Uncovering brain EC transcriptomic changes is of paramount importance for enhancing our understanding of neurovascular dysfunction in ageing, which is increasingly recognized as a major contributor to pathogenesis in multiple neurodegenerative diseases6,17,18,19. In Alzheimer disease (AD), postmortem examination revealed that vascular pathology including lacunes, microinfarcts, and other microvascular lesions coexist with classical AD pathology (i.e. amyloid plaques and neurofibrillary tangles) in the majority of patients20. BBB breakdown is an early and consistent feature preceding symptom onset in AD patients17,19,21,22. In multiple transgenic animal models of AD harboring amyloid precursor protein mutations and/or ApoE4, neurovascular deficits also precede and accelerate the development of parenchymal amyloid deposition, neurofibrillary tangles formation, neuronal dysfunction, and behavioral deficits23. Furthermore, altered vascular-immune cell crosstalk also occurs in ageing and AD24,25,26. This leads to endothelial activation that may contribute to the breakdown of the BBB, microglial activation, and neuroinflammation24,25. In numerous other neurodegenerative diseases, such as frontotemporal dementia (FTD), amyotrophic lateral sclerosis (ALS), and Parkinson’s disease (PD), functional and pathological microvascular changes occur in the respective disease-affected brain regions6,18. While disease-specific factors differentially contribute to neuronal degeneration, ageing-associated neurovascular dysfunction represents shared pathological components among the distinct neurodegenerative diseases. It remains to be determined how ageing differentially influences different molecular subtypes of brain ECs, resulting in neurovascular deficits and neurodegenerative disease susceptibility.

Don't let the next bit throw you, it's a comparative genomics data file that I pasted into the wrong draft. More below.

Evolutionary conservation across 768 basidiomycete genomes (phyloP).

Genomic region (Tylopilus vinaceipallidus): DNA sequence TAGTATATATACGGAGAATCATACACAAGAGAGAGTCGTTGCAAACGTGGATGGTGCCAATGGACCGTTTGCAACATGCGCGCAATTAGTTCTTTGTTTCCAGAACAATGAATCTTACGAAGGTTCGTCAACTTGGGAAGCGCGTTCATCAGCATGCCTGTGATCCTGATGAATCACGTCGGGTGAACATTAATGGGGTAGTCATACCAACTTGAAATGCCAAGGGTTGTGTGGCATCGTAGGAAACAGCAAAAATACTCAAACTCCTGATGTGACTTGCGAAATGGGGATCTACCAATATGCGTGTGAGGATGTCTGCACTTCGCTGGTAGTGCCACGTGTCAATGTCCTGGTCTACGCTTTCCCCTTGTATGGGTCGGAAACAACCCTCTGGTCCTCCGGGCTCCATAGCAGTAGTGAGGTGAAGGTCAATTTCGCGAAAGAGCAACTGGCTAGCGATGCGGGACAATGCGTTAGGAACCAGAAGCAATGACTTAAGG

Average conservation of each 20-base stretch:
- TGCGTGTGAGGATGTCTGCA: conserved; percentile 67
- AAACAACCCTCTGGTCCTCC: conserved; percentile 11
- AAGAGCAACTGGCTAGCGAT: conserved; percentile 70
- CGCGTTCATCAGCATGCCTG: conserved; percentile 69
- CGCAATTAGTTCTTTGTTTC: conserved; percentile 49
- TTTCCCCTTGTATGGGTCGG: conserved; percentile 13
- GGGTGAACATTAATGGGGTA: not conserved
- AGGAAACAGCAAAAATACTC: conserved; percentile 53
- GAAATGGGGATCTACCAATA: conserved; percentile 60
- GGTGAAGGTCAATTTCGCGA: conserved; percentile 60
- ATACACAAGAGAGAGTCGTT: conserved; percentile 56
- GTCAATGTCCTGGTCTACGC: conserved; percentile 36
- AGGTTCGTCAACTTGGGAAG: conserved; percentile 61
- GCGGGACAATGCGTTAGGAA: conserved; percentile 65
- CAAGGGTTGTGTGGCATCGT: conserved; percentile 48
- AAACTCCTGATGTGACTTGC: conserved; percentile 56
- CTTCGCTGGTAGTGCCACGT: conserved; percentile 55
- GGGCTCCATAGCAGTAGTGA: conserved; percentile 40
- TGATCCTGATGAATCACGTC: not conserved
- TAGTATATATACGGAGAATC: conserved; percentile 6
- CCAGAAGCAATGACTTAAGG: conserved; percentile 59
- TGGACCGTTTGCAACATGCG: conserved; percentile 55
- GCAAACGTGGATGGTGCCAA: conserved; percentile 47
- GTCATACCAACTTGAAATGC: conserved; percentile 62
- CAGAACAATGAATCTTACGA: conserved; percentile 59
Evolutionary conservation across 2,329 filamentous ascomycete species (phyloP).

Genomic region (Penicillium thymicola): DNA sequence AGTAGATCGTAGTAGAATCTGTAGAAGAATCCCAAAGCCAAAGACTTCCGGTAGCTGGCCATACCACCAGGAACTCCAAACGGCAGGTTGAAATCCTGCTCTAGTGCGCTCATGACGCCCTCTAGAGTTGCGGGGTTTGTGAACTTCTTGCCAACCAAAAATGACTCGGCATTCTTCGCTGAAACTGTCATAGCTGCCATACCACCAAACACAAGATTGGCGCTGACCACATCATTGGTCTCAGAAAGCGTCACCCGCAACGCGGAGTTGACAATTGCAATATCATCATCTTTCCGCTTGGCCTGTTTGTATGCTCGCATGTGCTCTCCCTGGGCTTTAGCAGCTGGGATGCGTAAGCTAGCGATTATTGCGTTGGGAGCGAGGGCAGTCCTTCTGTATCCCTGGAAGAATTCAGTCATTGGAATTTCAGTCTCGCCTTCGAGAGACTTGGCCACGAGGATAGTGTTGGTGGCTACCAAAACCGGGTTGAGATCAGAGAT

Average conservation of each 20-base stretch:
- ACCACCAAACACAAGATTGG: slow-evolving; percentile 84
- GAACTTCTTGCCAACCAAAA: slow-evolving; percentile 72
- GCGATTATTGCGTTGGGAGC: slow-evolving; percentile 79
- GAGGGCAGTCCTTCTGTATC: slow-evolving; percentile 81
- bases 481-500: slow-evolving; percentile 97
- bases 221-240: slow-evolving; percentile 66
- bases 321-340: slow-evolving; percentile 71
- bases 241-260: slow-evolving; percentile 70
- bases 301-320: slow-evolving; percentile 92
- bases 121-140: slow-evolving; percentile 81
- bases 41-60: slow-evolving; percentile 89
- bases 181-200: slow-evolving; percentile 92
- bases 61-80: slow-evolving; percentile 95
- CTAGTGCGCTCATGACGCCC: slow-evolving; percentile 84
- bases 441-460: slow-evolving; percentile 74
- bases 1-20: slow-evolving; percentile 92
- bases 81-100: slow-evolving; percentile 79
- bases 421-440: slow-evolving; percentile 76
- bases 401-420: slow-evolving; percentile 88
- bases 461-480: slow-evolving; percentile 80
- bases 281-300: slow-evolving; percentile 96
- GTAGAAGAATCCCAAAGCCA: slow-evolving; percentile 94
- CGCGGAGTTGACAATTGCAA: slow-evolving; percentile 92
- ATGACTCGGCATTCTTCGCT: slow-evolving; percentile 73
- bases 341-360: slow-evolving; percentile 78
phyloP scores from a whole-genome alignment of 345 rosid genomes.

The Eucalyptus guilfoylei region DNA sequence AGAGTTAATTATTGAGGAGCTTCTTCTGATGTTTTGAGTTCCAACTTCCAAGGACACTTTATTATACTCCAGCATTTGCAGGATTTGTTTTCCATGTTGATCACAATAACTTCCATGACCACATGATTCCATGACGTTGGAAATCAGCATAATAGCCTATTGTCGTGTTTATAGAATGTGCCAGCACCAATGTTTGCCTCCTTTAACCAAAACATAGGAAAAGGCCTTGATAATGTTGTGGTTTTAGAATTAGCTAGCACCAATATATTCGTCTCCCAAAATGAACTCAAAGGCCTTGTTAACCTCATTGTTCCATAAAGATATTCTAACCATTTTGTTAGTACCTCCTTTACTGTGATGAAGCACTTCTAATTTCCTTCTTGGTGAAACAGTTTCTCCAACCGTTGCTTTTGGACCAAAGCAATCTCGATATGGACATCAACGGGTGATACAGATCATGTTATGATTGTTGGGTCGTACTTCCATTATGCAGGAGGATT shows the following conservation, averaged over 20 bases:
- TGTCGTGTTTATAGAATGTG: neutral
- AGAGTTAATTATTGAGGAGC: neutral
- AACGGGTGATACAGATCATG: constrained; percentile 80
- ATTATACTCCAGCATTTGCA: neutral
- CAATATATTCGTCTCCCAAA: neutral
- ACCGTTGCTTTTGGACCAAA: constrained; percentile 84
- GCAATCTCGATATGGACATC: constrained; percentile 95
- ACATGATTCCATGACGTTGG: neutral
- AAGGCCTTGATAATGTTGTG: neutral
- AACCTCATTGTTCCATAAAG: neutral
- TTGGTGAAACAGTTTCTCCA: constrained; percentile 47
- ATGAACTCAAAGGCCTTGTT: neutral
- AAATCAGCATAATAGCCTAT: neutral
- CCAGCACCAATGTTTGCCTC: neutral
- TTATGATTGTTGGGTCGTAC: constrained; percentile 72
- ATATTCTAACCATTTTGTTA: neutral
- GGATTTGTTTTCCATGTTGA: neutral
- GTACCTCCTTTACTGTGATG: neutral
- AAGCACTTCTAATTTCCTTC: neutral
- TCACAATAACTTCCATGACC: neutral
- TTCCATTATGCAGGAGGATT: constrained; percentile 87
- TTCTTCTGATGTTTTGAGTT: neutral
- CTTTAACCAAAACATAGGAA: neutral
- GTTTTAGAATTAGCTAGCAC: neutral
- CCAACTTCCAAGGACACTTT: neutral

Moreover, proving the reversibility of ageing-associated transcriptomic and functional changes, preferably by pharmacological means, would bear significant implications for the development of preventive or disease-modifying therapeutics. Originally developed to potentiate glucose-induced insulin release and for the treatment of diabetes mellitus, glucagon-like peptide-1 receptor (GLP-1R) agonists have been reported to have therapeutic efficacy in multiple animal models of neurodegenerative diseases27,28,29,30,31, alleviating the progression of neuropathology. In human trials, GLP-1R agonists improved brain metabolism in AD and delayed motor deterioration in PD32,33. GLP-1R agonist treatment reduces the incidence of cardiovascular events (e.g. myocardial infarction, stroke) in diabetic patients34, while animal tests revealed vascular protective and immunomodulatory effects in peripheral organs35,36,37,38,39. In the brain, GLP-1R is expressed by multiple cell types including microglia and subsets of neurons28,40,41, while peripherally it has been reported to be expressed by subsets of vascular and immune cells38,39. It remains to be tested whether GLP-1R agonists may act partly via reversal of neurovascular ageing, accounting for the general applicability as potential therapeutics for multiple neurodegenerative conditions.